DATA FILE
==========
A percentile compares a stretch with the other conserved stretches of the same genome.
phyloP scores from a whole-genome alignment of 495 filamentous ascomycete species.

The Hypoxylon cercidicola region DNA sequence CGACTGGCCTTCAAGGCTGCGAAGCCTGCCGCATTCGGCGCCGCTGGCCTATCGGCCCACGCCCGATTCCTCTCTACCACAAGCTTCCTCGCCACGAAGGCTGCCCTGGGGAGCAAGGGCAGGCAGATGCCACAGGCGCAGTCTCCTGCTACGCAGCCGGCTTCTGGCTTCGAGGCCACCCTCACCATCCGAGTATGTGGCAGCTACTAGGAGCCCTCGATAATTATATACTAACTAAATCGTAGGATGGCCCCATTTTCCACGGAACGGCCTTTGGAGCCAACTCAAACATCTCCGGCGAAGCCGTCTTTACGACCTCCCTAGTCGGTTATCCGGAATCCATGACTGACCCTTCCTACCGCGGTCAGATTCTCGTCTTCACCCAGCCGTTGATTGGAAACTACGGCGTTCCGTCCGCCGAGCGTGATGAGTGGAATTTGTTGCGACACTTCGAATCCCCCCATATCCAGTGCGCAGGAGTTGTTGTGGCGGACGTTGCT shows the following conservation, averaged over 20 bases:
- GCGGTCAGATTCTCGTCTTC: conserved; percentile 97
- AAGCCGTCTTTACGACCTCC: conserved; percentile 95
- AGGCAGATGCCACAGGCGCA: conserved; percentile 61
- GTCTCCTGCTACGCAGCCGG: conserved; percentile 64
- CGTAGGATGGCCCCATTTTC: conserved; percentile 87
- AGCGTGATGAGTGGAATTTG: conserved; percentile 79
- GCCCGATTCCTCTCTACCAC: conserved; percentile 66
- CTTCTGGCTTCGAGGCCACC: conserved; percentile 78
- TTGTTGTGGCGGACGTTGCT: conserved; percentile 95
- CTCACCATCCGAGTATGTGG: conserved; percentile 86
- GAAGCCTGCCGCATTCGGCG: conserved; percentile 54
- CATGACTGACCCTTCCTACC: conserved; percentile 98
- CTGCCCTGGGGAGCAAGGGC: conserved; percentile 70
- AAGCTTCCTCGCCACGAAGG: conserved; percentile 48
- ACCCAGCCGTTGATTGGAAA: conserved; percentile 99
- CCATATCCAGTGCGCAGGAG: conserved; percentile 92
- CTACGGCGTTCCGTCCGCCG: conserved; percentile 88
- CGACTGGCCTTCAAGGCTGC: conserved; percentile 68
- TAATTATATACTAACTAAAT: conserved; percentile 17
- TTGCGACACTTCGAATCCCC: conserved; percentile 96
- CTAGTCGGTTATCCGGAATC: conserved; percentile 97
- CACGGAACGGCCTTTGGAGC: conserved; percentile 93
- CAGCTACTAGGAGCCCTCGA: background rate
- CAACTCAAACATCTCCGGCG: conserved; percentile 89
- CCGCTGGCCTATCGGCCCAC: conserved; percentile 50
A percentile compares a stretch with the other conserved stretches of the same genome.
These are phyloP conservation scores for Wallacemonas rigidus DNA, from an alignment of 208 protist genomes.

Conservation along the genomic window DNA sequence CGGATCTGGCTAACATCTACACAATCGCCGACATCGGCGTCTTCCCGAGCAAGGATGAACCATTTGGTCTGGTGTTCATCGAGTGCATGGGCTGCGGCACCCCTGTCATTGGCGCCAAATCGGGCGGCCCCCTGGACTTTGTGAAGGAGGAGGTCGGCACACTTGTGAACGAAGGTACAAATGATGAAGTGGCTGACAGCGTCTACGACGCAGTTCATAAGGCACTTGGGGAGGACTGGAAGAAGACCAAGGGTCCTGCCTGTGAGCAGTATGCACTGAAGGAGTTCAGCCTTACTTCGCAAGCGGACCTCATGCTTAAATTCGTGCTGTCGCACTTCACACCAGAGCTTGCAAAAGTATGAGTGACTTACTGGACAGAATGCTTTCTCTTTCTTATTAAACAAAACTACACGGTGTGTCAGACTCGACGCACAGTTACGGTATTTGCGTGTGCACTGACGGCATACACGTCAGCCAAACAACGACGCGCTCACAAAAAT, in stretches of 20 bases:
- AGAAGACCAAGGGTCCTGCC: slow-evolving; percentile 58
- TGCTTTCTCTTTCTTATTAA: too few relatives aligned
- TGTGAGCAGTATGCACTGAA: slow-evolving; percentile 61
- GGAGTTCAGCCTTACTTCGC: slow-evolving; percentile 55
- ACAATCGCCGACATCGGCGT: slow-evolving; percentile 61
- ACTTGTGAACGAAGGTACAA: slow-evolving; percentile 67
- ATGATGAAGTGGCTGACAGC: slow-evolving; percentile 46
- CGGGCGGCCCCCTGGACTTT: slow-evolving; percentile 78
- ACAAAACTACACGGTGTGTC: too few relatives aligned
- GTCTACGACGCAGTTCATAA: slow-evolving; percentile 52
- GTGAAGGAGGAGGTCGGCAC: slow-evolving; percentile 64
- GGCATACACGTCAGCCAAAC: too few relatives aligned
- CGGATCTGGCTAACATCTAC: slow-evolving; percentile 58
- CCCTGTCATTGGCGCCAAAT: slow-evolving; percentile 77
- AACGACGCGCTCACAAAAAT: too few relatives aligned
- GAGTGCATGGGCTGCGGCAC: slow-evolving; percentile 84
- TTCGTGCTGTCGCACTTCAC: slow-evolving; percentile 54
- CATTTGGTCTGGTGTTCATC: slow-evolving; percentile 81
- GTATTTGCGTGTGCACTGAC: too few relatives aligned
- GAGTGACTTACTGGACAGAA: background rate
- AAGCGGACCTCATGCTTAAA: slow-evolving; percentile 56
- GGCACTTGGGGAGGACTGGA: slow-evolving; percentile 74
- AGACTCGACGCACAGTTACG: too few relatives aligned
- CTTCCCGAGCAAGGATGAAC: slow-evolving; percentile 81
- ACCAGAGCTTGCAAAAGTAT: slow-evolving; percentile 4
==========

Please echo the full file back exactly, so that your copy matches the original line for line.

A percentile compares a stretch with the other conserved stretches of the same genome.
phyloP scores from a whole-genome alignment of 495 filamentous ascomycete species.

The Hypoxylon cercidicola region DNA sequence CGACTGGCCTTCAAGGCTGCGAAGCCTGCCGCATTCGGCGCCGCTGGCCTATCGGCCCACGCCCGATTCCTCTCTACCACAAGCTTCCTCGCCACGAAGGCTGCCCTGGGGAGCAAGGGCAGGCAGATGCCACAGGCGCAGTCTCCTGCTACGCAGCCGGCTTCTGGCTTCGAGGCCACCCTCACCATCCGAGTATGTGGCAGCTACTAGGAGCCCTCGATAATTATATACTAACTAAATCGTAGGATGGCCCCATTTTCCACGGAACGGCCTTTGGAGCCAACTCAAACATCTCCGGCGAAGCCGTCTTTACGACCTCCCTAGTCGGTTATCCGGAATCCATGACTGACCCTTCCTACCGCGGTCAGATTCTCGTCTTCACCCAGCCGTTGATTGGAAACTACGGCGTTCCGTCCGCCGAGCGTGATGAGTGGAATTTGTTGCGACACTTCGAATCCCCCCATATCCAGTGCGCAGGAGTTGTTGTGGCGGACGTTGCT shows the following conservation, averaged over 20 bases:
- GCGGTCAGATTCTCGTCTTC: conserved; percentile 97
- AAGCCGTCTTTACGACCTCC: conserved; percentile 95
- AGGCAGATGCCACAGGCGCA: conserved; percentile 61
- GTCTCCTGCTACGCAGCCGG: conserved; percentile 64
- CGTAGGATGGCCCCATTTTC: conserved; percentile 87
- AGCGTGATGAGTGGAATTTG: conserved; percentile 79
- GCCCGATTCCTCTCTACCAC: conserved; percentile 66
- CTTCTGGCTTCGAGGCCACC: conserved; percentile 78
- TTGTTGTGGCGGACGTTGCT: conserved; percentile 95
- CTCACCATCCGAGTATGTGG: conserved; percentile 86
- GAAGCCTGCCGCATTCGGCG: conserved; percentile 54
- CATGACTGACCCTTCCTACC: conserved; percentile 98
- CTGCCCTGGGGAGCAAGGGC: conserved; percentile 70
- AAGCTTCCTCGCCACGAAGG: conserved; percentile 48
- ACCCAGCCGTTGATTGGAAA: conserved; percentile 99
- CCATATCCAGTGCGCAGGAG: conserved; percentile 92
- CTACGGCGTTCCGTCCGCCG: conserved; percentile 88
- CGACTGGCCTTCAAGGCTGC: conserved; percentile 68
- TAATTATATACTAACTAAAT: conserved; percentile 17
- TTGCGACACTTCGAATCCCC: conserved; percentile 96
- CTAGTCGGTTATCCGGAATC: conserved; percentile 97
- CACGGAACGGCCTTTGGAGC: conserved; percentile 93
- CAGCTACTAGGAGCCCTCGA: background rate
- CAACTCAAACATCTCCGGCG: conserved; percentile 89
- CCGCTGGCCTATCGGCCCAC: conserved; percentile 50
A percentile compares a stretch with the other conserved stretches of the same genome.
These are phyloP conservation scores for Wallacemonas rigidus DNA, from an alignment of 208 protist genomes.

Conservation along the genomic window DNA sequence CGGATCTGGCTAACATCTACACAATCGCCGACATCGGCGTCTTCCCGAGCAAGGATGAACCATTTGGTCTGGTGTTCATCGAGTGCATGGGCTGCGGCACCCCTGTCATTGGCGCCAAATCGGGCGGCCCCCTGGACTTTGTGAAGGAGGAGGTCGGCACACTTGTGAACGAAGGTACAAATGATGAAGTGGCTGACAGCGTCTACGACGCAGTTCATAAGGCACTTGGGGAGGACTGGAAGAAGACCAAGGGTCCTGCCTGTGAGCAGTATGCACTGAAGGAGTTCAGCCTTACTTCGCAAGCGGACCTCATGCTTAAATTCGTGCTGTCGCACTTCACACCAGAGCTTGCAAAAGTATGAGTGACTTACTGGACAGAATGCTTTCTCTTTCTTATTAAACAAAACTACACGGTGTGTCAGACTCGACGCACAGTTACGGTATTTGCGTGTGCACTGACGGCATACACGTCAGCCAAACAACGACGCGCTCACAAAAAT, in stretches of 20 bases:
- AGAAGACCAAGGGTCCTGCC: slow-evolving; percentile 58
- TGCTTTCTCTTTCTTATTAA: too few relatives aligned
- TGTGAGCAGTATGCACTGAA: slow-evolving; percentile 61
- GGAGTTCAGCCTTACTTCGC: slow-evolving; percentile 55
- ACAATCGCCGACATCGGCGT: slow-evolving; percentile 61
- ACTTGTGAACGAAGGTACAA: slow-evolving; percentile 67
- ATGATGAAGTGGCTGACAGC: slow-evolving; percentile 46
- CGGGCGGCCCCCTGGACTTT: slow-evolving; percentile 78
- ACAAAACTACACGGTGTGTC: too few relatives aligned
- GTCTACGACGCAGTTCATAA: slow-evolving; percentile 52
- GTGAAGGAGGAGGTCGGCAC: slow-evolving; percentile 64
- GGCATACACGTCAGCCAAAC: too few relatives aligned
- CGGATCTGGCTAACATCTAC: slow-evolving; percentile 58
- CCCTGTCATTGGCGCCAAAT: slow-evolving; percentile 77
- AACGACGCGCTCACAAAAAT: too few relatives aligned
- GAGTGCATGGGCTGCGGCAC: slow-evolving; percentile 84
- TTCGTGCTGTCGCACTTCAC: slow-evolving; percentile 54
- CATTTGGTCTGGTGTTCATC: slow-evolving; percentile 81
- GTATTTGCGTGTGCACTGAC: too few relatives aligned
- GAGTGACTTACTGGACAGAA: background rate
- AAGCGGACCTCATGCTTAAA: slow-evolving; percentile 56
- GGCACTTGGGGAGGACTGGA: slow-evolving; percentile 74
- AGACTCGACGCACAGTTACG: too few relatives aligned
- CTTCCCGAGCAAGGATGAAC: slow-evolving; percentile 81
- ACCAGAGCTTGCAAAAGTAT: slow-evolving; percentile 4